You have offered solutions of juries, commissions and conferences, and yet at the same time we are seeing a massive growth in social networking, facebooks and the like that are actually describing a very dramatic different way that individuals engage with each other and with society. My question is really how can we ensure that perhaps voluntary groups that rely on time, passion and the money of these people don't go the same way of the participation in local democracy?

*Prime Minister:*

Well these are all very important questions. Let me start with the last one. We have set up a review into social technology and how it can benefit communities and we want to give prizes every year for those people who are making big advances in social interaction through using the new technologies. I mean it is true to say that in Britain today MySpace is the biggest youth club, and it is true to say that some of the great internet organisations are getting through to far more people, like Mumsnet or some of the organisations that are linking parents together in a way that formal organisations find difficult to do so. So yes we have got to encourage the new technology, we have got to make it possible for organisations to adapt to the new technology, and one of the reasons that we have tried to provide grants for innovative things is so that organisations can do so. And I think if we celebrate where advances are made in the internet that encourage community action, encourage community networks, that would be a very good thing to do.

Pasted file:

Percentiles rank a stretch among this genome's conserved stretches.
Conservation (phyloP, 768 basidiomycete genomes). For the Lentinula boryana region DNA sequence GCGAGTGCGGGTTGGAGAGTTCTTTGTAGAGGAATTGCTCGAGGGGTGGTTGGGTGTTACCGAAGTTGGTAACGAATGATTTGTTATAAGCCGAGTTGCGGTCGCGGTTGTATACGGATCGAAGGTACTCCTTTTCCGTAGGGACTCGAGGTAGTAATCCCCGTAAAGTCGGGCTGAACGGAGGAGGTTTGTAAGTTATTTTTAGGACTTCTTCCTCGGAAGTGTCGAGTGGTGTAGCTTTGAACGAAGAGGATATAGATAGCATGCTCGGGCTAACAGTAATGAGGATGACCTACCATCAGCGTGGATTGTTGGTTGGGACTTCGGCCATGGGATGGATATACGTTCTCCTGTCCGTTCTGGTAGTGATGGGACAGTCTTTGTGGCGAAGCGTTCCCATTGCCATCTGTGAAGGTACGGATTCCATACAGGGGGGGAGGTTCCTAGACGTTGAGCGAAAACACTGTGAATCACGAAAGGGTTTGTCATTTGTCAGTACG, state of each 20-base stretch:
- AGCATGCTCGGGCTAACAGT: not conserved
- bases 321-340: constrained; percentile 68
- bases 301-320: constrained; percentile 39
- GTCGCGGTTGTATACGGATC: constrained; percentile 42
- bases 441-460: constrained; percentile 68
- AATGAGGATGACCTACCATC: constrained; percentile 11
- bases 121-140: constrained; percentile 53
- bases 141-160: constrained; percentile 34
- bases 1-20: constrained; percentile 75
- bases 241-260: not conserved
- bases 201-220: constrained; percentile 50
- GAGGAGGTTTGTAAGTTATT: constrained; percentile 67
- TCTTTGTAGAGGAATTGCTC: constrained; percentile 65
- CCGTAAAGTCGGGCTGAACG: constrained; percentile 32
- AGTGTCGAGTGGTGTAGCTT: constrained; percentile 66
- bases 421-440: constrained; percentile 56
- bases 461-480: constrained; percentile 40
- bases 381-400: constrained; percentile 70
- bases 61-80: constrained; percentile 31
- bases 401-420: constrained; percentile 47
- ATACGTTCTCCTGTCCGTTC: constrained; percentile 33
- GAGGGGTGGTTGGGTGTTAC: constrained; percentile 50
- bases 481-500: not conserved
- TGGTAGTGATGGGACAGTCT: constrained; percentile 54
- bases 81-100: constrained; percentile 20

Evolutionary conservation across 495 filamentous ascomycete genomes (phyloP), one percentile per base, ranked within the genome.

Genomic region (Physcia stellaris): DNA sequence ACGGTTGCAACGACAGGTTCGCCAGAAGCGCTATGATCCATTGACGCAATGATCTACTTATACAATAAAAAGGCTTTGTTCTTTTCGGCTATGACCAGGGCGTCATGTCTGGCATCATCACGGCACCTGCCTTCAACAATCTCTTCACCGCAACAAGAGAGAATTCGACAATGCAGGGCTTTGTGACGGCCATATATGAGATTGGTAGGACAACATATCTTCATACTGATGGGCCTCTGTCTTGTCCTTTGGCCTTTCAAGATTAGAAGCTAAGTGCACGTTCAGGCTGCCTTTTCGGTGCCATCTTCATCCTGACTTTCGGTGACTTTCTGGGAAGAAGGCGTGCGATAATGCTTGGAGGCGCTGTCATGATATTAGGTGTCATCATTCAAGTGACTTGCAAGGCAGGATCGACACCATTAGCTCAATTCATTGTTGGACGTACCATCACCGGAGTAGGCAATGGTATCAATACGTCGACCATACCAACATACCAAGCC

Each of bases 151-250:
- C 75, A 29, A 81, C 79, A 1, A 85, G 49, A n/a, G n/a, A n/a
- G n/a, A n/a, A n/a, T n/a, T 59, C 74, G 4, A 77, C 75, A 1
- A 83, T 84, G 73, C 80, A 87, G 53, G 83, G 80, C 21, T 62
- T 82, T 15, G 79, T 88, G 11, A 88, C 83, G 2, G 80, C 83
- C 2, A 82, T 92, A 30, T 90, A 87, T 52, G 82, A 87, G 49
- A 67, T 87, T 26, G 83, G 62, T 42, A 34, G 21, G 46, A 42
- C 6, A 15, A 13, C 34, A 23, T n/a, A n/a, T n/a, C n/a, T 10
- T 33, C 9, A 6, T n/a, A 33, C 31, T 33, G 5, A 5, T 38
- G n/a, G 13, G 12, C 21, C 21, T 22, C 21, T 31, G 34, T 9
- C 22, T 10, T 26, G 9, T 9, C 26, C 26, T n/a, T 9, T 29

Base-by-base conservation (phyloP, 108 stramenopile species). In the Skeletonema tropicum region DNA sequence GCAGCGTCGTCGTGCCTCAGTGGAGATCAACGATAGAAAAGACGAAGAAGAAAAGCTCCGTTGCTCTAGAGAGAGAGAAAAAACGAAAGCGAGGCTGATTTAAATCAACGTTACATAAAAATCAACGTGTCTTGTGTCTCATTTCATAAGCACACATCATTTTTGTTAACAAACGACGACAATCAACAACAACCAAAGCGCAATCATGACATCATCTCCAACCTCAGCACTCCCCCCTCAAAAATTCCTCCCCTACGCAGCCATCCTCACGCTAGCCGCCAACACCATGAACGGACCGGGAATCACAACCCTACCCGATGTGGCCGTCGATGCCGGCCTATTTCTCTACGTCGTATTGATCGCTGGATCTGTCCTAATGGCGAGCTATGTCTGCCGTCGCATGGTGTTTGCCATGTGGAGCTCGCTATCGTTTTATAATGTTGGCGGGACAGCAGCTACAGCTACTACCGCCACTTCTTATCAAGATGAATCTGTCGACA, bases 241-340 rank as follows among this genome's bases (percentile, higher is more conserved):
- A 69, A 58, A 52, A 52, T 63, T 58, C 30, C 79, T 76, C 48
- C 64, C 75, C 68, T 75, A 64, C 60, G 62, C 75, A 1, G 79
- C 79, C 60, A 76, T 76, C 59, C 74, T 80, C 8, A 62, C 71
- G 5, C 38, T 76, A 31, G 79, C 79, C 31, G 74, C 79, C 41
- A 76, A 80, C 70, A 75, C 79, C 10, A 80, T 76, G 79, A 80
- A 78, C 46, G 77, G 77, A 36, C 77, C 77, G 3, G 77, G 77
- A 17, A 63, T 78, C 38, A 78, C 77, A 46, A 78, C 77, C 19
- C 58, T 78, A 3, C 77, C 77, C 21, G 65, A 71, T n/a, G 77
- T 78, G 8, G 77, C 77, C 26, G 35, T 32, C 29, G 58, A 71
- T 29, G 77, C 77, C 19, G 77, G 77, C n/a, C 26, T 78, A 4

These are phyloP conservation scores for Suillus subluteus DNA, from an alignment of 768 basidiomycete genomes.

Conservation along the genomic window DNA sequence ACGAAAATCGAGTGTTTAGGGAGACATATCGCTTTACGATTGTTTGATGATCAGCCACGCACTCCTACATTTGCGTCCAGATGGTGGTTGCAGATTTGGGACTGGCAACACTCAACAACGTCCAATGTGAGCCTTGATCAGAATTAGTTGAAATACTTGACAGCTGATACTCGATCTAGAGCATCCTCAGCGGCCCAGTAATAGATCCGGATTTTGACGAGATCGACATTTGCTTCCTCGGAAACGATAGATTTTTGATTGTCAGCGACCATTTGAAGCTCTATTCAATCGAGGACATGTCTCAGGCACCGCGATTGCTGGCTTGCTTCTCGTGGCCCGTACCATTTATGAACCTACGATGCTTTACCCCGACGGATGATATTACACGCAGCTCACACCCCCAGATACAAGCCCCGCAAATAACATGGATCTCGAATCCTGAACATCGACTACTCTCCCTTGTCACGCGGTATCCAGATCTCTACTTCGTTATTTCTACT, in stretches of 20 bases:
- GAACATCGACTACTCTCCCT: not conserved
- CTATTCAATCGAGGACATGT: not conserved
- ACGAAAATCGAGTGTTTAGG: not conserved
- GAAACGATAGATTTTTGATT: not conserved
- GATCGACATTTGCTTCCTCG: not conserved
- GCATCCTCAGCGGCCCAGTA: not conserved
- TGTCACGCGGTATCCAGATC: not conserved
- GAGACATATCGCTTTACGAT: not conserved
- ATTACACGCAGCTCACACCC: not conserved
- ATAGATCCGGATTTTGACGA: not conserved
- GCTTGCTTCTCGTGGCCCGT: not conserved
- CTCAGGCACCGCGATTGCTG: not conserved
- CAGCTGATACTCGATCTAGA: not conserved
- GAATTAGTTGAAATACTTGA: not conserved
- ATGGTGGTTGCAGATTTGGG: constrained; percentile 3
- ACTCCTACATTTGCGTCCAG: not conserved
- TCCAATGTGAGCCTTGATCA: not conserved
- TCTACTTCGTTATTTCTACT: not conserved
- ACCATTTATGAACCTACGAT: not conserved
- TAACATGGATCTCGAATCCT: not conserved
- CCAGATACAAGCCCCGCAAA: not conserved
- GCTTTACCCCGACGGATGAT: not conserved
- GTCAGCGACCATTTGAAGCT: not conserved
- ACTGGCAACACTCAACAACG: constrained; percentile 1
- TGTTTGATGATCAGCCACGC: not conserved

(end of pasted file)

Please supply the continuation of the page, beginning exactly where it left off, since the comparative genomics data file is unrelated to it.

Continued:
Tuesday, September 4